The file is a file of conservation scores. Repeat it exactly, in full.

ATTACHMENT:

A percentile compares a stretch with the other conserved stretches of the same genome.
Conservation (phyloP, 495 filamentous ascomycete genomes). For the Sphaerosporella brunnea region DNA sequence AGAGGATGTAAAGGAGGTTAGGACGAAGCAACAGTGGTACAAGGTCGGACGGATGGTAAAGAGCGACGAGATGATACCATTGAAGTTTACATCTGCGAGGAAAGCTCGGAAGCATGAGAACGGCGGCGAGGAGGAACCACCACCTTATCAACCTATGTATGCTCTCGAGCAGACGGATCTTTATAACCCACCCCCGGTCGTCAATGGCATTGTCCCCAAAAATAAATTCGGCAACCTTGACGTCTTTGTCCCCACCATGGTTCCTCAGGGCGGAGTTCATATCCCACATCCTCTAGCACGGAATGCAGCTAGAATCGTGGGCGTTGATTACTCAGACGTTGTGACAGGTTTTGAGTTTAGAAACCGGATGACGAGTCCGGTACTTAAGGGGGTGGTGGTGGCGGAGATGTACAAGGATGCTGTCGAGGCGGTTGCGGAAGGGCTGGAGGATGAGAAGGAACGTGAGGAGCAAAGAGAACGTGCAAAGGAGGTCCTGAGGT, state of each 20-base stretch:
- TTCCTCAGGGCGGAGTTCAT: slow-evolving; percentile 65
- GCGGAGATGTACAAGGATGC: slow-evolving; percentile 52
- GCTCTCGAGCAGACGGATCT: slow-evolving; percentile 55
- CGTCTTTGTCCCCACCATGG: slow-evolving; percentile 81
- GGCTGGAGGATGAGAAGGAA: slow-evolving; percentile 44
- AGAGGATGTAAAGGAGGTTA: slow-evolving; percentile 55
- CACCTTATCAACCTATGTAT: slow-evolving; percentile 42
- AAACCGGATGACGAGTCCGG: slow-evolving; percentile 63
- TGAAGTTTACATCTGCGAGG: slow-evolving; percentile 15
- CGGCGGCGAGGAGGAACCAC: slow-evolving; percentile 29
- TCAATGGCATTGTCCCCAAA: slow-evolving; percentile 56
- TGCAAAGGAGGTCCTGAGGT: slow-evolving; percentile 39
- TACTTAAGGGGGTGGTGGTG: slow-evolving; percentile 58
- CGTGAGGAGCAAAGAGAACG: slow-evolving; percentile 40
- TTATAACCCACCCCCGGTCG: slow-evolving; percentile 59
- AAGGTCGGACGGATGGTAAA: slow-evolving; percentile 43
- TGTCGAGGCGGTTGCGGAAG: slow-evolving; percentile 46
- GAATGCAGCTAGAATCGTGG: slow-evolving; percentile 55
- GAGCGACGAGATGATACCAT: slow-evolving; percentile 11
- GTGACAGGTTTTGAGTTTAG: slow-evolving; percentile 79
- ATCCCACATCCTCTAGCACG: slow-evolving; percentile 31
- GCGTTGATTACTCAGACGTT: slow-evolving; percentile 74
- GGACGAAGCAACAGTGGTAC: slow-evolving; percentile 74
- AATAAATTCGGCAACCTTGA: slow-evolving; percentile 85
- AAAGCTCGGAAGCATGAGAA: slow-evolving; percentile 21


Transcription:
A percentile compares a stretch with the other conserved stretches of the same genome.
Conservation (phyloP, 495 filamentous ascomycete genomes). For the Sphaerosporella brunnea region DNA sequence AGAGGATGTAAAGGAGGTTAGGACGAAGCAACAGTGGTACAAGGTCGGACGGATGGTAAAGAGCGACGAGATGATACCATTGAAGTTTACATCTGCGAGGAAAGCTCGGAAGCATGAGAACGGCGGCGAGGAGGAACCACCACCTTATCAACCTATGTATGCTCTCGAGCAGACGGATCTTTATAACCCACCCCCGGTCGTCAATGGCATTGTCCCCAAAAATAAATTCGGCAACCTTGACGTCTTTGTCCCCACCATGGTTCCTCAGGGCGGAGTTCATATCCCACATCCTCTAGCACGGAATGCAGCTAGAATCGTGGGCGTTGATTACTCAGACGTTGTGACAGGTTTTGAGTTTAGAAACCGGATGACGAGTCCGGTACTTAAGGGGGTGGTGGTGGCGGAGATGTACAAGGATGCTGTCGAGGCGGTTGCGGAAGGGCTGGAGGATGAGAAGGAACGTGAGGAGCAAAGAGAACGTGCAAAGGAGGTCCTGAGGT, state of each 20-base stretch:
- TTCCTCAGGGCGGAGTTCAT: slow-evolving; percentile 65
- GCGGAGATGTACAAGGATGC: slow-evolving; percentile 52
- GCTCTCGAGCAGACGGATCT: slow-evolving; percentile 55
- CGTCTTTGTCCCCACCATGG: slow-evolving; percentile 81
- GGCTGGAGGATGAGAAGGAA: slow-evolving; percentile 44
- AGAGGATGTAAAGGAGGTTA: slow-evolving; percentile 55
- CACCTTATCAACCTATGTAT: slow-evolving; percentile 42
- AAACCGGATGACGAGTCCGG: slow-evolving; percentile 63
- TGAAGTTTACATCTGCGAGG: slow-evolving; percentile 15
- CGGCGGCGAGGAGGAACCAC: slow-evolving; percentile 29
- TCAATGGCATTGTCCCCAAA: slow-evolving; percentile 56
- TGCAAAGGAGGTCCTGAGGT: slow-evolving; percentile 39
- TACTTAAGGGGGTGGTGGTG: slow-evolving; percentile 58
- CGTGAGGAGCAAAGAGAACG: slow-evolving; percentile 40
- TTATAACCCACCCCCGGTCG: slow-evolving; percentile 59
- AAGGTCGGACGGATGGTAAA: slow-evolving; percentile 43
- TGTCGAGGCGGTTGCGGAAG: slow-evolving; percentile 46
- GAATGCAGCTAGAATCGTGG: slow-evolving; percentile 55
- GAGCGACGAGATGATACCAT: slow-evolving; percentile 11
- GTGACAGGTTTTGAGTTTAG: slow-evolving; percentile 79
- ATCCCACATCCTCTAGCACG: slow-evolving; percentile 31
- GCGTTGATTACTCAGACGTT: slow-evolving; percentile 74
- GGACGAAGCAACAGTGGTAC: slow-evolving; percentile 74
- AATAAATTCGGCAACCTTGA: slow-evolving; percentile 85
- AAAGCTCGGAAGCATGAGAA: slow-evolving; percentile 21